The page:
Speed Car Game

How fast are you going?

How I Did It

Well this was most definitely an interesting project for sure! I learned a few things through trial and error. I wanted to see if I could figure things out on my own again and then if I got stuck use Google to find the right answers.

I wanted my simple JavaScript game to do the following:

  1. User is prompted to input their speed in terms of how fast they like to drive.

  2. Once they input their speed the prompt box disappears and tells them exactly how fast they're going and if they're going too fast, too slow, or following the speed limit, followed by either a "Slow down" or "Good job for going the speed limit" or "Pick up your speed" message.

  3. User will also see based on the speed they gave in the user prompt window a gif pertaining to the corresponding speed they gave.

  4. User can refresh the page and try all different kinds of speed numbers to get different results.

One of the issues I ran into was the following. I originally had the following conditional statements in the following order:

  • if

  • else if

  • else if

  • else

For some reason when I had the "if", then "else if", then another "else if", and yet another "else" statement it would only read the "if" condition and the first "else if" statement. It wouldn't even read any conditions after that, even if the other conditions were "True" and the first "if" and second "else if" were "False."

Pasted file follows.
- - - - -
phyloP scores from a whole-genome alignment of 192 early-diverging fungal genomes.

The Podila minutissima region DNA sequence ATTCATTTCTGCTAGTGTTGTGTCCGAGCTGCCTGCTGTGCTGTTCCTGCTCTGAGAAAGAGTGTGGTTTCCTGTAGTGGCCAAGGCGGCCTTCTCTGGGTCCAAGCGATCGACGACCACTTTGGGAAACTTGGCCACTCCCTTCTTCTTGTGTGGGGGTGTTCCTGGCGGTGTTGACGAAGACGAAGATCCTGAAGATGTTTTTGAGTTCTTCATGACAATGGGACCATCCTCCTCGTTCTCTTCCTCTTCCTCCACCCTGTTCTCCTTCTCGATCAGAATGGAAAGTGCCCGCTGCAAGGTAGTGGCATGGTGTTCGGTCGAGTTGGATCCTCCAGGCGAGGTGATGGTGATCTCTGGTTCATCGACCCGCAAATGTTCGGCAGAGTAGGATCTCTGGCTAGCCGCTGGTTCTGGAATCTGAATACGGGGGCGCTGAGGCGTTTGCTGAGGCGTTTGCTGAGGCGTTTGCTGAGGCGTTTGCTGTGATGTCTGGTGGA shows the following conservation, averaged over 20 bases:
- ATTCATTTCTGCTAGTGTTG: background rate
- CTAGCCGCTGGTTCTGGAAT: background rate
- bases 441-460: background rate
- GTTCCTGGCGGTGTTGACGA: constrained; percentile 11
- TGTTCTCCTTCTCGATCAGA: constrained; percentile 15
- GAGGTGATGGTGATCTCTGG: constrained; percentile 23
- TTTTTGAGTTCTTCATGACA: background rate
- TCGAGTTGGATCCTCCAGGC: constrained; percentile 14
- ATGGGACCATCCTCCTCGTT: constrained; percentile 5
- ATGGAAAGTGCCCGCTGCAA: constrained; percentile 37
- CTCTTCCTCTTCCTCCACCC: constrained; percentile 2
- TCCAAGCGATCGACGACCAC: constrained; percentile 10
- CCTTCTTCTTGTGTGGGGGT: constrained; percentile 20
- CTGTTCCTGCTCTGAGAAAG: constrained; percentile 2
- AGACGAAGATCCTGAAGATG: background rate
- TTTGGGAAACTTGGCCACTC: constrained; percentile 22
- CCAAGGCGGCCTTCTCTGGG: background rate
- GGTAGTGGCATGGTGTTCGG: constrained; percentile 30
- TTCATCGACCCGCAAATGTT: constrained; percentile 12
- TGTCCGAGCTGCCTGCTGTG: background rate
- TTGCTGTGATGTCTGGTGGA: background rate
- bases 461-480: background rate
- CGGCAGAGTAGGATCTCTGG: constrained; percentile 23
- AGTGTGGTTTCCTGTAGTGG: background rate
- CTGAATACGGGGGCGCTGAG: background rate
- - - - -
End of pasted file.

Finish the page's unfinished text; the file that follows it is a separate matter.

I'm still trying to figure out why it was ignoring all the other conditions after testing each of them. I decided, however, to do something a bit different. What if I were to instead separate both of the "else if" statements and get rid of the "else" statement? The "are_you_speeding" variable from the user prompt will remain the same so nothing would technically be changing. I decided to try it out and voila! It actually worked!


Another thing that also happened was that the images that corresponded with the user prompt wouldn't load! The reason I was having a hard time was because when I was researching the "innerHTML" property I knew how to include the corresponding text based on the user input from the prompt. But I had no idea how to add an image to the "innerHTML" property.

So I started to experiment to see if I could write the same conditional statements in the same way like I had done but this time instead of adding the text, like for example, "You are driving at 85 miles an hour! You are speeding. Slow down!" I would instead add an image to the "innerHTML" statement.

As you can see, if I followed the "innerHTML" exactly you'll notice there are no "< >" brackets. If I wanted to add an image I would also have to be extremely careful with the quotation marks since the "src" attribute already contains double quotation marks. I also added a new placeholder for my html div as well. The text placeholder for my html div tag says "SpeedTest" and the image placeholder for my other html div tag says "SpeedPicture." I played around with all of this, testing and re-testing the browser to reflect the new changes from my text editor until it finally worked! Yay!


Since I created a simple speeding car game using some new elements I learned such as "innerHTML" and "document.getElementById" along with how to make conditional statements a little bit more interactive based on user input from the prompt window you know what that means right? It's time for the Woohoo Dance!

Dancing In Car